Guggenheim, Bowing to Animal-Rights Activists, Pulls Works From Show - The museum made the decision after it had come under unrelenting pressure from critics over three works that involve animals.
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"Architects, on the other hand, may be among the class of people with very strong spatial skills, because their craft requires numerous spatial transformations, such as needing to envision 3D space from 2D depictions. One unanticipated consequence of such abilities is that they may not be very good at taking the perspective of a user with poorer spatial skills, and therefore may not be able to fully anticipate where users may have navigational difficulties within their buildings."
1. The Goldilocks Rule: present the "just right" amount of data. Never include more information than your audience needs in a visual image.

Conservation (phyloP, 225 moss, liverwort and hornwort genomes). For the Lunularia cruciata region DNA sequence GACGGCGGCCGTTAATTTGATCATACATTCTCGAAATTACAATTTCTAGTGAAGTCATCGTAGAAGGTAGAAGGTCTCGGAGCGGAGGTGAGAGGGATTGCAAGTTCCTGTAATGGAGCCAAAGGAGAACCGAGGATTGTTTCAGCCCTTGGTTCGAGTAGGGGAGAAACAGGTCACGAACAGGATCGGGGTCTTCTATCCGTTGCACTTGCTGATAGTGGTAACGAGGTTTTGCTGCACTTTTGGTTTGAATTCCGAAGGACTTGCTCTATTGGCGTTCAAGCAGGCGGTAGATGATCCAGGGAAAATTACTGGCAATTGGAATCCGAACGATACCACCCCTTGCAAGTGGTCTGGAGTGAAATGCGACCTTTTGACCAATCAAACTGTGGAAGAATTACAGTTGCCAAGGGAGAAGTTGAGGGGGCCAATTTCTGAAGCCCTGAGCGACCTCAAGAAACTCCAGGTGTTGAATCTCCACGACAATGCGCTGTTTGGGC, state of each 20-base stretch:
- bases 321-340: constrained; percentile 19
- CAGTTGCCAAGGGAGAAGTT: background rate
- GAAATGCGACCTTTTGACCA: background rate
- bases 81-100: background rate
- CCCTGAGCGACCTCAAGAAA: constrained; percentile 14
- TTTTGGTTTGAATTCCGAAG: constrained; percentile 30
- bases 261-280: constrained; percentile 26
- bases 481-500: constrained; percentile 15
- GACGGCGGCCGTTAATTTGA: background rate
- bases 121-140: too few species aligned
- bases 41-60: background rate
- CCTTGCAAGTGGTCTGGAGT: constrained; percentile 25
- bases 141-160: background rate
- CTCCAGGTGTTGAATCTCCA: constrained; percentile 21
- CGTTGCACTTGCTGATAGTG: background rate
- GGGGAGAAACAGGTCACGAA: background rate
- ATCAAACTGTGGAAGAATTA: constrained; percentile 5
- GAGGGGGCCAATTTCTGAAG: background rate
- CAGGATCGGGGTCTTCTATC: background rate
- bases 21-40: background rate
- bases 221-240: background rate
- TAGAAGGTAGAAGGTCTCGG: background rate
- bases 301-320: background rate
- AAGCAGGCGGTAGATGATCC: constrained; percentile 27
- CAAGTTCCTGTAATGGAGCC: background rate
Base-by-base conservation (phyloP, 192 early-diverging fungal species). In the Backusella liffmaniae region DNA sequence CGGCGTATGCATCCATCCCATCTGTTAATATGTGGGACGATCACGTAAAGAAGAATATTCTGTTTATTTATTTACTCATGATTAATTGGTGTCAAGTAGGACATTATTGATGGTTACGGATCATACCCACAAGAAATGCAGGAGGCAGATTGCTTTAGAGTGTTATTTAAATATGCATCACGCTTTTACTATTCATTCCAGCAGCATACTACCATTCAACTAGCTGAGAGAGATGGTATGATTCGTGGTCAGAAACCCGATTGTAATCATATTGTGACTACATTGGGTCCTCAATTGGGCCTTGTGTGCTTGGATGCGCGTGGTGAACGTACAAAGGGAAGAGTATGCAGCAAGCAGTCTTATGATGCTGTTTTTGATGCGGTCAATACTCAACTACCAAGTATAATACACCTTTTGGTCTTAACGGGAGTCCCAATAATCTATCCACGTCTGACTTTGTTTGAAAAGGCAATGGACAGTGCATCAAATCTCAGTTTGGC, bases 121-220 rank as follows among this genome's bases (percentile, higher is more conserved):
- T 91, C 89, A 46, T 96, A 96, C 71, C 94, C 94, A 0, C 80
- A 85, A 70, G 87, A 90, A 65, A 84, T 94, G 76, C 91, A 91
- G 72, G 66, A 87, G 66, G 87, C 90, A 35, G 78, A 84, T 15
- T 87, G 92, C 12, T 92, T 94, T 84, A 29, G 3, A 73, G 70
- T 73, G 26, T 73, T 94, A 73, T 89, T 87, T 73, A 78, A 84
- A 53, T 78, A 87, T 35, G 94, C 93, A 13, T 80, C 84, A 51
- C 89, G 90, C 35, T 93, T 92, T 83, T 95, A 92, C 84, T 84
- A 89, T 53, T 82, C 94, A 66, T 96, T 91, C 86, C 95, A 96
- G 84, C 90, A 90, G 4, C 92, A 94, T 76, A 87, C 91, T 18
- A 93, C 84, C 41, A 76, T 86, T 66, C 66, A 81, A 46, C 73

2. The Rudolph Rule: make information stand out and highlight important details — the way Rudolph the reindeer's red nose stood out from the other reindeers'. If you're presenting a piece of relevant data in a list, why not make the data of interest a different color from the list? Or circle it in red?
3. The Rule of Four is a simple but powerful tool: the brain can generally hold only four pieces of visual information simultaneously. So don't ever present your audience with more than four things at once.
4. The Birds of a Feather Rule is another good rule for how to organize information when you want to show things in groups. "
8. efficient to produce
14. type of use
This course will look at the role of design in the world around us. Our emphasis will be on features, feel and function of design. We will consider why some designs work well and others work poorly. We will think about how and why things are designed in particular ways. We will look at design choices from various perspectives.
The broader goal of this class is to develop and refine skills necessary to succeed in college and beyond. We will work on discussion skills, presentation skills, analytic skills, and writing skills.